The Monroe City School System in Louisiana is tossing out its teacher sign-in sheets and hourly wage employees’ punch cards in favor of biometric hand scanners. Administrators hope the technology ultimately will save on overhead and alleviate spotty record-keeping, but some educators consider the system an affront to their professionalism and say the money could have been spent better elsewhere.
“We’ve had some wage and hour lawsuits that have left the district vulnerable because of inadequate record keeping,” said Derenda Flowers, the district’s chief financial officer, in explaining the decision. “For salaried personnel, it’s more of an attendance issue.” She declined to elaborate on the lawsuits.
Rather than haggle with workers over the amount of money reflected in their paychecks each week, Flowers said, the district wanted a more consistent means of monitoring employee attendance.
|School employees in Monroe, La., are being asked to give administrators a hand with the sign-in process. (Photo courtesy of MesaTime)|
“We needed something that would hold up in court,” she said.
Sandy Lollie, president of the Monroe Federation of Teachers, said she has received a number of calls from both salaried and non-salaried employees who are concerned about the new system. “They are already grumbling pretty loudly,” she said.
Hourly workers and paraprofessionals, many of whom don’t receive health benefits at their positions, have been especially vocal, said Lollie, who added, “I see neither the need nor the justification for us to spend that kind of money. I don’t think it’s fair.”
Monroe isn’t the first school system to use biometric technology to streamline administrative functions. Many districts are using fingerprint and hand scanners to process students in the lunch line, for instance. But Monroe might be among the first districts in the nation to use the technology to verify when employees arrive and leave for payroll purposes.
The district paid $100,000 to outfit 19 school buildings, its central office, and all other administrative facilities with biometric time clocks provided by MesaTime (formerly Progressive Business Solutions), a Monroe-based company specializing in attendance and time management solutions for businesses. Monroe is the first school system to have purchased the technology from MesaTime, said company president Robbie Jester.
Under the new system, every city school employee, from the superintendent on down, must enter an employee number on the machine’s keypad and place his or her right hand, palm down, on a sensor for verification.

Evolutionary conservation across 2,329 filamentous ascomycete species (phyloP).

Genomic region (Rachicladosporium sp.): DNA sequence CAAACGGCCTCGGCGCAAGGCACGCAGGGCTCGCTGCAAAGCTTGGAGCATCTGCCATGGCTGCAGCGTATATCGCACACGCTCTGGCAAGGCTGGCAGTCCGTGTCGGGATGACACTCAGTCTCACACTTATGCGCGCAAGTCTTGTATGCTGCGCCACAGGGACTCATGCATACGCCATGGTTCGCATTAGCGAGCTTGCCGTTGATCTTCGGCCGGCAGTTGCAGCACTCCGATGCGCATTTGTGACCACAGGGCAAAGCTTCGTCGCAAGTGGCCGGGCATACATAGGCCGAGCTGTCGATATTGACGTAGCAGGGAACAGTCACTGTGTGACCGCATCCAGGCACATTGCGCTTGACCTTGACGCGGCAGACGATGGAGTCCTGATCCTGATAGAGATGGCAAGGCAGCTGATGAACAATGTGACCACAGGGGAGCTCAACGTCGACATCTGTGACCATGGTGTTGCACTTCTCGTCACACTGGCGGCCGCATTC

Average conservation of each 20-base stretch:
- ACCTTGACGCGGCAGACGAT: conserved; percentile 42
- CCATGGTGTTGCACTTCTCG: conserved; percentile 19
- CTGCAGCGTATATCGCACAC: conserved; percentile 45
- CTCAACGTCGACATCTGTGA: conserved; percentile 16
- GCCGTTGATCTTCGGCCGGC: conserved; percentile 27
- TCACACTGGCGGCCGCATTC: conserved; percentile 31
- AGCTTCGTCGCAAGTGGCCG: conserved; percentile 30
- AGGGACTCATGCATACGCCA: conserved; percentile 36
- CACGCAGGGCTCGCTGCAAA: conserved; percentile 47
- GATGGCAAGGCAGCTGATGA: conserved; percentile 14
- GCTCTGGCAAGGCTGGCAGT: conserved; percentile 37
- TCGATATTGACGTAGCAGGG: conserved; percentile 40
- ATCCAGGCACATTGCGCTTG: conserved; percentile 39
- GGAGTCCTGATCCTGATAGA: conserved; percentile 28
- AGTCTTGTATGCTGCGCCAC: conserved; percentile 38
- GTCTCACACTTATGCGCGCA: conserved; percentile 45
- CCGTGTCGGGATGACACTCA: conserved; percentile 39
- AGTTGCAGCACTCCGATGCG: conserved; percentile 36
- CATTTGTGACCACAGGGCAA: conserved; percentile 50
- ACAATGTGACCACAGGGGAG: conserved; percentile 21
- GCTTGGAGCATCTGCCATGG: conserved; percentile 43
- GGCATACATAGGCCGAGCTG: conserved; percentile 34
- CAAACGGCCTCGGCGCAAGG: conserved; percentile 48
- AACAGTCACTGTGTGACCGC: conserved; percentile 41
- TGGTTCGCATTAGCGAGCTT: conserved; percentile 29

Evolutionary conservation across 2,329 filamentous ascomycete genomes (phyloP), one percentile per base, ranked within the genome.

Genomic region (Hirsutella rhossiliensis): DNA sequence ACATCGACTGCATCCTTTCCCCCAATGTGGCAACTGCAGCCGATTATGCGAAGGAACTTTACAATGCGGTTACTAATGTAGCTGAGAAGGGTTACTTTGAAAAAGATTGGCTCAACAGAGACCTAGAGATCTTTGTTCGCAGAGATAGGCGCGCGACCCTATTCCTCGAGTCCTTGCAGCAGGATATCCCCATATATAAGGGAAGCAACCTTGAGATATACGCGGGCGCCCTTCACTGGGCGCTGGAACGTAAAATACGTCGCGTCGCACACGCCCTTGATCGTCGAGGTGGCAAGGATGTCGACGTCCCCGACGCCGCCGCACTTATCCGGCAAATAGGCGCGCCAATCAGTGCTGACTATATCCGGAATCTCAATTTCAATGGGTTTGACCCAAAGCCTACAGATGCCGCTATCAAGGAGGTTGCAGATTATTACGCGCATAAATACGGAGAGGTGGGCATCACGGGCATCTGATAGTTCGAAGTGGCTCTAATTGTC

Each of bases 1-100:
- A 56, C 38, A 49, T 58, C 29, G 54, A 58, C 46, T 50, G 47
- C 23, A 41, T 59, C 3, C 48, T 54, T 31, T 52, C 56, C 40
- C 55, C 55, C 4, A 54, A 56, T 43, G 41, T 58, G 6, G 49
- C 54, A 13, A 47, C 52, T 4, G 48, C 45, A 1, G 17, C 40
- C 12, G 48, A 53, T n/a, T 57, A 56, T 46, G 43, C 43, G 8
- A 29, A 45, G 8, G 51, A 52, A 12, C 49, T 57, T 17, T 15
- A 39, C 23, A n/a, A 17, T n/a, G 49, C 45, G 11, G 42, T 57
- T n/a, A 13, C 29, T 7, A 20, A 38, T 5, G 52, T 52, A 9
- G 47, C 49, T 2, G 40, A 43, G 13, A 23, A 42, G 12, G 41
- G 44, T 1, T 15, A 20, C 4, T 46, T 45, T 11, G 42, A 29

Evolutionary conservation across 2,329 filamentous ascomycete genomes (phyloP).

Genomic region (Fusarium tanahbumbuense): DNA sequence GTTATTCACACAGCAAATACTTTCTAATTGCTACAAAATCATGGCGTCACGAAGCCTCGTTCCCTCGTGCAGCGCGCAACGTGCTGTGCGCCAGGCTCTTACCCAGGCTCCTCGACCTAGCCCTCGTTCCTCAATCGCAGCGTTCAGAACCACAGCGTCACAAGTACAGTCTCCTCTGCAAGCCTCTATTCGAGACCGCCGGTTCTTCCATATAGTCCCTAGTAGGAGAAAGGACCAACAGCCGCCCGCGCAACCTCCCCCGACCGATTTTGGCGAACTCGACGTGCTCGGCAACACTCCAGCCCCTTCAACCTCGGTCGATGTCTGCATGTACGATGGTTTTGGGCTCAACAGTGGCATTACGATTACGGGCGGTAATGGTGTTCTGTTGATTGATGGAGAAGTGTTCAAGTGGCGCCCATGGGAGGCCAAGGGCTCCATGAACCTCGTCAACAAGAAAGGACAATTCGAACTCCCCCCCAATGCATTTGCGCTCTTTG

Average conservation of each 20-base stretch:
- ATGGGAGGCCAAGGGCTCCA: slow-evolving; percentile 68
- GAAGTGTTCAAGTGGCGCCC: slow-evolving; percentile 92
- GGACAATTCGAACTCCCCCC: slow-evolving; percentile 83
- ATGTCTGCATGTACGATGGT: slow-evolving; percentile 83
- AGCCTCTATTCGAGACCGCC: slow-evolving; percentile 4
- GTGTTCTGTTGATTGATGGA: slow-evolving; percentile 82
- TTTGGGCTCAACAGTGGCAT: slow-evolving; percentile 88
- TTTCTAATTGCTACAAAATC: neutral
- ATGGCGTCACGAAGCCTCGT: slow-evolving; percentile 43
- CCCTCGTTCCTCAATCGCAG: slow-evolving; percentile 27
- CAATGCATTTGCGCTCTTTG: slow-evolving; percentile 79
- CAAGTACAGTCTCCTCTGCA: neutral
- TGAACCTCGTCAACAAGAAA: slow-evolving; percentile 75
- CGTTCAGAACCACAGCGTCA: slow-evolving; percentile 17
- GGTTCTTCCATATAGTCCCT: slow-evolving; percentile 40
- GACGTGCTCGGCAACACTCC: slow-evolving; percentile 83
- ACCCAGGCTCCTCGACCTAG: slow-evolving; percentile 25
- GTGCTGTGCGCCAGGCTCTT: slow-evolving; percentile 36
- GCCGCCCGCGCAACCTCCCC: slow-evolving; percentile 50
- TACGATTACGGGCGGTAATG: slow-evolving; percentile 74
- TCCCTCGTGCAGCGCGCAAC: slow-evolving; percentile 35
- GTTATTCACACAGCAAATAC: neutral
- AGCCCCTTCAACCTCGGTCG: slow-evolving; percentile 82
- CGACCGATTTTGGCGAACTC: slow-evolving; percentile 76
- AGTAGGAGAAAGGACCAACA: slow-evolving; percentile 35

“Only you can sign yourself in,” said Neville High School Principal Brent Vidrine. “No one can sign in for you.”
In the past, he added, teachers could ask colleagues to cover classes should they be late for school, and teachers could sign one another in and out.
This year, the Hand Punch 3000 Biometric Time Clocks will use biometrics–a statistical analysis of biological observations–to take a hand measurement to verify the employee’s identity.
“If something is wrong with your right hand, you put your left hand in palm up,” said Lisa Coleman, who manages the district’s information systems.
School-based computers transmit employee data to a computer at the central office. Administrators then can access the information online.
Aside from saving human-resource staffers time, automating payroll procedures, and keeping more accurate records, Flowers said, administrators also might use the technology as a tracking device to locate busy district employees who float from building to building during the course of the school day.
For teachers and other salaried employees, Lollie said, the technology raises several questions.
“Are teachers supposed to clock out at three o’clock?” she asked. What about the time most teachers put in after school for faculty meetings, planning, and other required activities–not to mention the work they do from home? Just because teachers leave work early or arrive a little late on occasion doesn’t necessarily mean they aren’t doing their jobs, she said.
The nation’s largest teachers union contends Monroe could have found a better way to spend district funds.
“Surely the Monroe City Schools & has better uses for its school budget than the latest technology to check time cards,” wrote National Education Association spokesman Michael Pons in an eMail message to eSchool News. “Teachers and parents would much prefer to see funds spent to [hire] teachers, provide professional development, purchase up-to-date books and materials, or provide learning technology that will help students.”
Pons added, “Teachers are professionals and should be treated as professionals. Even if there were demonstrable evidence there had been widespread cheating, there are [more] cost-effective measures, such as enforcing existing rules.”
Flowers said she thinks the system “will more than pay for itself” in administrative cost savings over the life of the machines.
Monroe City Schools
National Education Association